It was Marber who suggested the idea of a chat show to Coogan and their producer Armando Iannucci. After they’d finished laughing, the pair suggested Patrick outline a written proposal if he thought it was such a great idea. And it turned out it was a great idea. They already knew Partridge loved Swedish superstars Abba, so the title effectively wrote itself. A pilot episode was recorded in the spring of 1992, Coogan incorporated Partridge into the Edinburgh show on Marber’s advice (which went on to win the coveted Perrier award), and the following five episodes were recorded after the Summer.

Alan Partridge-proper was born.

The first episode of Knowing Me, Knowing You, With Alan Partridge (aka KMKYWAP) aired on Tuesday, 1 December 1992. At 6:30pm on BBC Radio 4, a light-entertainment rendition of Abba’s classic hit ushered in the presenter’s first words as a chat show host: “A-haaaa!”. It’s worth pointing out that while the radio version of KMKYWAP predates BBC2’s The Day Today by just over a year, the internal chronology laid out in I, Partridge (don’t worry, we’ll come to that) has the programme being produced afterward, so that Alan’s radio chat show was simultaneously a step forward in his own career while being a one back in his preferred choice of platform and audience-reach.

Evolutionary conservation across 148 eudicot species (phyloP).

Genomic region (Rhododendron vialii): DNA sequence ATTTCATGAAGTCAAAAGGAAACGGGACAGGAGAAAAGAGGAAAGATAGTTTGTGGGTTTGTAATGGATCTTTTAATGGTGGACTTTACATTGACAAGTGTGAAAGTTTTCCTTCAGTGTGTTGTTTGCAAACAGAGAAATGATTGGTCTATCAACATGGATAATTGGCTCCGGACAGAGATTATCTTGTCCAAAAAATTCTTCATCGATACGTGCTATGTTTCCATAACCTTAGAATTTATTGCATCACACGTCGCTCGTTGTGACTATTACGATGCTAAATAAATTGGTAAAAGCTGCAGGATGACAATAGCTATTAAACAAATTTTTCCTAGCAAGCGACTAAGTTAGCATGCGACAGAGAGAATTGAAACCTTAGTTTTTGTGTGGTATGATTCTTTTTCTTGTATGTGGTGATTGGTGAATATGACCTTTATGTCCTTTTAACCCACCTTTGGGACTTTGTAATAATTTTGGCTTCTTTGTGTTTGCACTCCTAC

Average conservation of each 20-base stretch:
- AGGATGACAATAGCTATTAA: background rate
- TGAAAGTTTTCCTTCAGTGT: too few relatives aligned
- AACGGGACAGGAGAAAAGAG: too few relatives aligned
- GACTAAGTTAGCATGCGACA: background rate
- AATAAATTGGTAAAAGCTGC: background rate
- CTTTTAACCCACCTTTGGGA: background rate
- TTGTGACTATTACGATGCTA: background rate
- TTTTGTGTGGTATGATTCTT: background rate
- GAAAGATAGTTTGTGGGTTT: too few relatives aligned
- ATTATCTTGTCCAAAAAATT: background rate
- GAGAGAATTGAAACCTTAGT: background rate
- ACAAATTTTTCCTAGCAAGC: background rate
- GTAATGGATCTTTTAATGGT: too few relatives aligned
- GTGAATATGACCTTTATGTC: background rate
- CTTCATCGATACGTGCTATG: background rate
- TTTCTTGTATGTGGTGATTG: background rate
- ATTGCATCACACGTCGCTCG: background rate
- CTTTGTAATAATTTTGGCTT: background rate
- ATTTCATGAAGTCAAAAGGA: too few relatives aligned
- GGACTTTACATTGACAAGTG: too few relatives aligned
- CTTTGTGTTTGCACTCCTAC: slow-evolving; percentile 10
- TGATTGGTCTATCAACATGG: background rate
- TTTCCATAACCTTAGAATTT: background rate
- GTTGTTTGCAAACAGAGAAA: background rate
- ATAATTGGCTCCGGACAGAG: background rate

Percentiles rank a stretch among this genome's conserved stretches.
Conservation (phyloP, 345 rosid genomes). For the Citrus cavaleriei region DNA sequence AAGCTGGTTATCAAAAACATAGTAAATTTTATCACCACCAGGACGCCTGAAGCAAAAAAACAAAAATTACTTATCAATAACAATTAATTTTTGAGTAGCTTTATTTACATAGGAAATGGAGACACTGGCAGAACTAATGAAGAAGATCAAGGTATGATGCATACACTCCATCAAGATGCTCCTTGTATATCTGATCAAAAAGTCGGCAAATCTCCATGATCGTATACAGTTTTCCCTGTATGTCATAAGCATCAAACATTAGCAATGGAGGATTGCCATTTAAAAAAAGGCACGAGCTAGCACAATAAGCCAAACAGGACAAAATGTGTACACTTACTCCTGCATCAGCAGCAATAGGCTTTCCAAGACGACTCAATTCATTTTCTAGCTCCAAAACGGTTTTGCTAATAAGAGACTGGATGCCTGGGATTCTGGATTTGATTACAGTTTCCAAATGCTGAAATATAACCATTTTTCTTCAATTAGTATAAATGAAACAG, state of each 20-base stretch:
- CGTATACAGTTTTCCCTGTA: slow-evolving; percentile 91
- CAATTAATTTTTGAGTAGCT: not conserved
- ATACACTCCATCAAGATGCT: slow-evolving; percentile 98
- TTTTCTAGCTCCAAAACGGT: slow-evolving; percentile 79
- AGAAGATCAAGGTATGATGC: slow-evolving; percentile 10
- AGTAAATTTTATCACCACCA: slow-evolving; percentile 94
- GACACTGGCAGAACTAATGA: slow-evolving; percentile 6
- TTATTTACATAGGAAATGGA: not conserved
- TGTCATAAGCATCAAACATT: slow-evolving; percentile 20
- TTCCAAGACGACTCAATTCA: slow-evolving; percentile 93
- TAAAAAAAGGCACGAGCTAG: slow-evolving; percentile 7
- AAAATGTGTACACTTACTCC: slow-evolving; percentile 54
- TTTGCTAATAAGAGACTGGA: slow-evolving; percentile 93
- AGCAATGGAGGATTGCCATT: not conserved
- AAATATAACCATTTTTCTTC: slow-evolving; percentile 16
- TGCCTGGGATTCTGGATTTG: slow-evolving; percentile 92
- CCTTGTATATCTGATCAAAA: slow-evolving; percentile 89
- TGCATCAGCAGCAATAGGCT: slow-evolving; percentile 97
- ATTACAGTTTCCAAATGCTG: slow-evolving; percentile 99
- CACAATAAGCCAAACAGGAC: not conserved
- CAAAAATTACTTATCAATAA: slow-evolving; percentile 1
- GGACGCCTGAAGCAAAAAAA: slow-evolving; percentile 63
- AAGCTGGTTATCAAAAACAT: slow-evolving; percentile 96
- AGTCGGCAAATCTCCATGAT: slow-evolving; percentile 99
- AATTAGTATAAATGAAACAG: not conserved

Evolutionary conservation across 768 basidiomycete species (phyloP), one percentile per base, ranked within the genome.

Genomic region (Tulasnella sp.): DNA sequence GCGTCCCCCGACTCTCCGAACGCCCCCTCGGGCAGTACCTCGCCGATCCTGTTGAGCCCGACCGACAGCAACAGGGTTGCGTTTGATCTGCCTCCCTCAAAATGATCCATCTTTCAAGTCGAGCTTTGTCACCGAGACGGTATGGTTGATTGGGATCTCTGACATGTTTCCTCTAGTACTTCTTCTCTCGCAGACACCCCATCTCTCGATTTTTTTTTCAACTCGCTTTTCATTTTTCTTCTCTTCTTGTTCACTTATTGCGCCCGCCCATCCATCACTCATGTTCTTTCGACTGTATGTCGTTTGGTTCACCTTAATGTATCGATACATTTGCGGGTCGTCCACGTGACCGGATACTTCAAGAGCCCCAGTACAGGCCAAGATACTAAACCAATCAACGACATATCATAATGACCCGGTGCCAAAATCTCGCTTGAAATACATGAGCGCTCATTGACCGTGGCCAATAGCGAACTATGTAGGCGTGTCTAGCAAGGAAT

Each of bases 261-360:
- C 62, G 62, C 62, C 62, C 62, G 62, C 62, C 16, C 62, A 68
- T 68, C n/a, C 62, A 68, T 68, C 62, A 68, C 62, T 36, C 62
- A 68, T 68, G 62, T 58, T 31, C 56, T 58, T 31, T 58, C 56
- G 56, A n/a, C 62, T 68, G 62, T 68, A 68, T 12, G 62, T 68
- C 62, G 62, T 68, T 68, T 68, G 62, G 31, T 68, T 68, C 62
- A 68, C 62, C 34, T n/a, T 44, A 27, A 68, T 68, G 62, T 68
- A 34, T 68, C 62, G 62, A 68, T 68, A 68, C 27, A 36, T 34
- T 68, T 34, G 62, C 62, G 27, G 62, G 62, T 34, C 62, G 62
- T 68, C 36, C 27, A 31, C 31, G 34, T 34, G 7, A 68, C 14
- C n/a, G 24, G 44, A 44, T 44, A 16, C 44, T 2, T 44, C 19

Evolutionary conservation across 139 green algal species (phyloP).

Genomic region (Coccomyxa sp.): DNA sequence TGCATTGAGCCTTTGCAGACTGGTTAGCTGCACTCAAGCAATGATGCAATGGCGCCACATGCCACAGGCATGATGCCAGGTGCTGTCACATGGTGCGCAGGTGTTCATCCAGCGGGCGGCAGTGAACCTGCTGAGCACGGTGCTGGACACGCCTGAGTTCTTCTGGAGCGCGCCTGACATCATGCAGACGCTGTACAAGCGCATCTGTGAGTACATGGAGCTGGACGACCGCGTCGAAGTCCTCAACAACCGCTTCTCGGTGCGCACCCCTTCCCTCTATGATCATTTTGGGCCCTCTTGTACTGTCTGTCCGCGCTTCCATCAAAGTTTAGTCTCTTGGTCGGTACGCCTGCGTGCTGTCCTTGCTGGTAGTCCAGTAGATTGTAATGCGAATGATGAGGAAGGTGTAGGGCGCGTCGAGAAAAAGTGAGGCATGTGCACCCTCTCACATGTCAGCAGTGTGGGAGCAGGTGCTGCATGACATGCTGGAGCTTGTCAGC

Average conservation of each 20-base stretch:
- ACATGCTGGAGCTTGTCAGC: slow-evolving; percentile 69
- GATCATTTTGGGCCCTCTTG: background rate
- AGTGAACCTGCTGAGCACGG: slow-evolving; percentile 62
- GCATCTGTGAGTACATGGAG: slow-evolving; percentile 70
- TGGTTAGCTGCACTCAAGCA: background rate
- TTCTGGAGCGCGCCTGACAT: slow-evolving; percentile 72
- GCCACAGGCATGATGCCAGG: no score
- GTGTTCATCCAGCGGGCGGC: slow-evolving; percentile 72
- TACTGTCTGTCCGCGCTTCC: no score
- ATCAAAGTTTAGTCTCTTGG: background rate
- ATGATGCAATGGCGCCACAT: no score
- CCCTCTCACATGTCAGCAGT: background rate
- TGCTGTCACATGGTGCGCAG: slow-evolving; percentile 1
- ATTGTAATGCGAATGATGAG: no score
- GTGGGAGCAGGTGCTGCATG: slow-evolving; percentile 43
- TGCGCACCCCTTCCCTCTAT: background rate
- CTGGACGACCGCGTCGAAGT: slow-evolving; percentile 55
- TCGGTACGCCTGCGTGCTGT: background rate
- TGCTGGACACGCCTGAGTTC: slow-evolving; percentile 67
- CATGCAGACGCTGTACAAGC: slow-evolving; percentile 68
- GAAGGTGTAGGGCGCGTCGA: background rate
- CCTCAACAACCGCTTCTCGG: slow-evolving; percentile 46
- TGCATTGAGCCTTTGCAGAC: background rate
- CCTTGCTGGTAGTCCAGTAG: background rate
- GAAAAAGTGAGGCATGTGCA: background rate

Performed by necessity in front of a studio audience, the format is a gentle lampooning of the chat show landscape of the time (BBC1’s Wogan being the flagship example). Coogan helms each episode in-character (including the audience warm-up before recording), interviewing a succession of guests in a supposedly relaxed environment. Alan’s subjects include an array of authors, performers and personalities of interest across the world of light entertainment. All of these are fictional but many are loosely based on well-known personalities or archetypes, and all of whom Alan repeatedly fails to either gel with or control, illustrating that there is apparently no-one he can’t annoy on some level.

Produced by Armando Iannucci, the cast is carried over from On The Hour, with the notable exception of Chris Morris. Rebecca Front, Doon Mackichan, David Schneider and Patrick Marber all rotate as the guests. In addition to the series being a three-hour platform for the character who would come to define Coogan, it also serves as a showcase for the outstanding comic timing of its supporting players.